Then, based on a growth projection for each Swiss Army business unit, they converted that into numbers of orders and pallets as well as into cubic volume.
Once the projections were finalized and approved, the team went through a comprehensive design process, working through several iterations until the design was finalized.
Shipping and receiving operations in the new distribution center are located at the same end of the building, more effectively utilizing the space. The new DC will be equipped with power conveyors from different picking locations that will route everything, including trash, to the front of the building, to manifest and trash stations.
Flexibility is built into the new facility, which has 36-foot clear ceilings, 12 feet higher than in the existing DC. A three-tier picking/packing location at the center of the floor in the new building, near the manifest stations, accommodates significant flow racking, giving Swiss Army room to expand or add product lines.
In addition, Swiss Army now has an incremental 40-percent expansion plan, so the 100,000-square-foot building can be readily expanded by another 40,000 square feet when required.
The new DC incorporates many of the best practices described earlier. In addition to operational benefits, Swiss Army's new building achieves another significant benefit.
"It will help us improve communication among all departments," Hennigan says. "The company has invested time and money to make sure we maximize our efficiency by better integrating our workforce."
Employees of all levels, for instance, will enter the building through the same entrance. "We all share the same common space," Hennigan notes, including the cafeteria and fitness center. "We have established one set of standards, so even the offices in the corporate area are the same size as a supervisor's office in the DC."
Unlike the existing facility, Swiss Army's new DC will be air-conditioned. As part of the company's core values, it wants to make sure "everyone is able to work in the same level of comfort," Hennigan explains.
Regional supermarket chain Wegmans Food Markets Inc. is one of the largest private companies in the United States and an early adopter of new technology. The company was one of the first supermarkets to introduce bar-code scanning, for example, and its chairman co-chaired the public policy subcommittee for the grocery industry development of the Universal Product Code.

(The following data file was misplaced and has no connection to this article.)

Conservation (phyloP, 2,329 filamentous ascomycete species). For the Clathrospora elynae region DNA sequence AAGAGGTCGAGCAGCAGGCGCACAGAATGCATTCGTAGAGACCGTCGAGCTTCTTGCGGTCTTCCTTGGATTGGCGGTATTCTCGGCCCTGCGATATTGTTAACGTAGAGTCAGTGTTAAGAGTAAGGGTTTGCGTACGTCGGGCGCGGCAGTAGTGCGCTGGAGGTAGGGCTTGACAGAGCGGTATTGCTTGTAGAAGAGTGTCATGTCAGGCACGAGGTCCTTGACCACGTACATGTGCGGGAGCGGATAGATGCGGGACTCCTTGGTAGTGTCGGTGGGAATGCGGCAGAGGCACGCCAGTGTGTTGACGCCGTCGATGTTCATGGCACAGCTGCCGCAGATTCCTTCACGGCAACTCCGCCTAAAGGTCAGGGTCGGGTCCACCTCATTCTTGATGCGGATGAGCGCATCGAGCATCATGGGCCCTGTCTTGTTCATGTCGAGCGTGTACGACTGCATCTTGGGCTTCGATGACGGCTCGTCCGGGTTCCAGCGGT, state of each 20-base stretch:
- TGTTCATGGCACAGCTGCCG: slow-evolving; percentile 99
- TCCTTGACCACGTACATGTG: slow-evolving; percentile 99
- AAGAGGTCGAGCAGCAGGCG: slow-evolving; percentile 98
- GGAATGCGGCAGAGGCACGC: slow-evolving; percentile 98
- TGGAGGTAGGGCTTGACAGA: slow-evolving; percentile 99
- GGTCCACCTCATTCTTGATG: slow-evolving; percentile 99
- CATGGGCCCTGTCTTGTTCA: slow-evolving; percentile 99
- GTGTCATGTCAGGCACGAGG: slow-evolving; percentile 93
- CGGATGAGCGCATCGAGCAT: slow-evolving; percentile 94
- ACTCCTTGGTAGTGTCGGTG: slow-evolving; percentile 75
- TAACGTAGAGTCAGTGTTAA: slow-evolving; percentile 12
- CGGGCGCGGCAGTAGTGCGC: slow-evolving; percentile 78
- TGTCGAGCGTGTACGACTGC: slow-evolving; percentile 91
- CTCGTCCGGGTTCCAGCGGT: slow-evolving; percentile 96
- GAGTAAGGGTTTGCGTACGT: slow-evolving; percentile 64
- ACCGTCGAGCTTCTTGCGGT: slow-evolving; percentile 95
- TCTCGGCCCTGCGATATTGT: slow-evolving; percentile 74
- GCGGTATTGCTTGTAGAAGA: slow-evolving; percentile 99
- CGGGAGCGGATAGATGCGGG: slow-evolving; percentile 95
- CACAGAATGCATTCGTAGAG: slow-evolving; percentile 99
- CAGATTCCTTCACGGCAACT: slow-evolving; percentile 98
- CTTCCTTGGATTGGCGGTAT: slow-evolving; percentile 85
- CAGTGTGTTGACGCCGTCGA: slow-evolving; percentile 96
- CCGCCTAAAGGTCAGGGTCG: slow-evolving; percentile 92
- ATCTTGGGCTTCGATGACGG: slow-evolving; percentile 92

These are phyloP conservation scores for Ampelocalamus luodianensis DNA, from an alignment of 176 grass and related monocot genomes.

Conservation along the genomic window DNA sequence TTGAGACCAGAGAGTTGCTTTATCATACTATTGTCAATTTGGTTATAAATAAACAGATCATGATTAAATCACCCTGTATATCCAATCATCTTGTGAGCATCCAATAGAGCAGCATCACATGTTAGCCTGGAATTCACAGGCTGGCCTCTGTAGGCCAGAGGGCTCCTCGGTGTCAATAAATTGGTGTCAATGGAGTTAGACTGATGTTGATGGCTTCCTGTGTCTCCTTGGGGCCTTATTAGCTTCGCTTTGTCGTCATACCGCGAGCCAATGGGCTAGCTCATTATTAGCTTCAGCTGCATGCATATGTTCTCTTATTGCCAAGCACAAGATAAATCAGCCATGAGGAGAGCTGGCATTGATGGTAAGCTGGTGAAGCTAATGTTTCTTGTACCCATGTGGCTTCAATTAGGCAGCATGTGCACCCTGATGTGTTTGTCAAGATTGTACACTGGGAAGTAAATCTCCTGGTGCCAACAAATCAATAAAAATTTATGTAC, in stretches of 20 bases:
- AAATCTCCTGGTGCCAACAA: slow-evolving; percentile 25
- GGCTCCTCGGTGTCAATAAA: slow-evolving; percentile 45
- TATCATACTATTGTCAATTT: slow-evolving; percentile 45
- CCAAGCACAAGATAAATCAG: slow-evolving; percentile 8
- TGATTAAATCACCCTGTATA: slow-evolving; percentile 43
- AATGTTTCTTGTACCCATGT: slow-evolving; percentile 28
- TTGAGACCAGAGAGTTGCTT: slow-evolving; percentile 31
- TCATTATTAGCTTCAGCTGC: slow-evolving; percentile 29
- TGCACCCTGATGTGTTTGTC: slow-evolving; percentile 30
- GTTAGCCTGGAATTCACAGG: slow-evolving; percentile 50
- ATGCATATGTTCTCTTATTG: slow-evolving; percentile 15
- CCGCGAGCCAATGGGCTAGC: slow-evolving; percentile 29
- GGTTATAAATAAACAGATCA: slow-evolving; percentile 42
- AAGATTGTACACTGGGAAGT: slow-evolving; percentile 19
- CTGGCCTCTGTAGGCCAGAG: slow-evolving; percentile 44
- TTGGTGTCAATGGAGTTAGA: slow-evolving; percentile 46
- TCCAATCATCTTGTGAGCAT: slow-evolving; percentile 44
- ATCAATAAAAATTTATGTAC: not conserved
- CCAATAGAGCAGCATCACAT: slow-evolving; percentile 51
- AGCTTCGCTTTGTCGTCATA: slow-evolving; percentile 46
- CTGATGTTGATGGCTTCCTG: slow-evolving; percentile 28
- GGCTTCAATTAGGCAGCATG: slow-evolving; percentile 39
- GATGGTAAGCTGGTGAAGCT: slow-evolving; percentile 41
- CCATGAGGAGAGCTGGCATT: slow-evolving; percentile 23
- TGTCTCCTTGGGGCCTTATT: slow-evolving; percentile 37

So it's no surprise Wegmans has a well-established yet flexible crossdocking process that has been in place for 20 years.
It's not a simple task. Wegmans has two produce distribution centers—one each in Rochester, N.Y., and Pottsville, Pa.—and a dry grocery DC in Rochester, with a second opening in Pennsylvania in a few months.
In addition, the company has nine department DCs in Rochester, where Wegmans is based. These department DCs include one each for meat, fresh foods, frozen foods, general merchandise, seafood, floral, grocery, and a returns/salvage center.
"Crossdocking is a longstanding practice for Wegmans," says Pamela Erb, the company's vice president of distribution. "It evolved out of the need to get fresh product to stores faster."
Wegmans uses crossdocking in a number of ways. Crossdocking product from regional suppliers, particularly in a niche or new area, for instance, is key. "Our natural foods area has always been serviced almost completely via a crossdock process," says Erb.
Approximately 75 to 80 percent of natural foods are crossdocked, with some supplemental direct store delivery. Crossdocking was a major part of the company's partnerships with unique suppliers when the initiative—which has since grown significantly—first began.
And crossdocking has also helped Wegmans grow its organic foods and international foods businesses, two of its fast-growing areas.
Nearly every department in Wegmans uses some sort of crossdocking, whether for a new item launch, in support of a promotional effort, or to enable freshness. Some crossdocking is opportunistic, such as that which supports Wegmans' backhaul program.
In addition, each department has specific requirements that drive crossdocking, such as case capacity or freshness.
"We don't want to deter our merchants from bringing in items they want to carry for our customers," Erb explains, "so we look at item variety and make decisions about the best distribution method."
Wegmans' supply chain staff works closely with the merchandising departments to identify the most effective ways to serve customers.
Crossdocking happens dynamically. "It truly does happen in real-time, and has a lot to do with offering the items that our customers desire," Erb says.
While technology is definitely an enabler of crossdocking at Wegmans, manual methods are still used where appropriate.
Close relationships with your supply chain partners must be in place for crossdocking efforts to be successful, Erb says.
"The partnership with your suppliers, merchants, and transportation suppliers/carriers is crucial to success with crossdocking. All supply chain partners must buy in to the value of the program for it to be successful," she notes.
Wegmans has established such partnerships throughout the supply chain, a best practice that reaches beyond the four walls of the DC.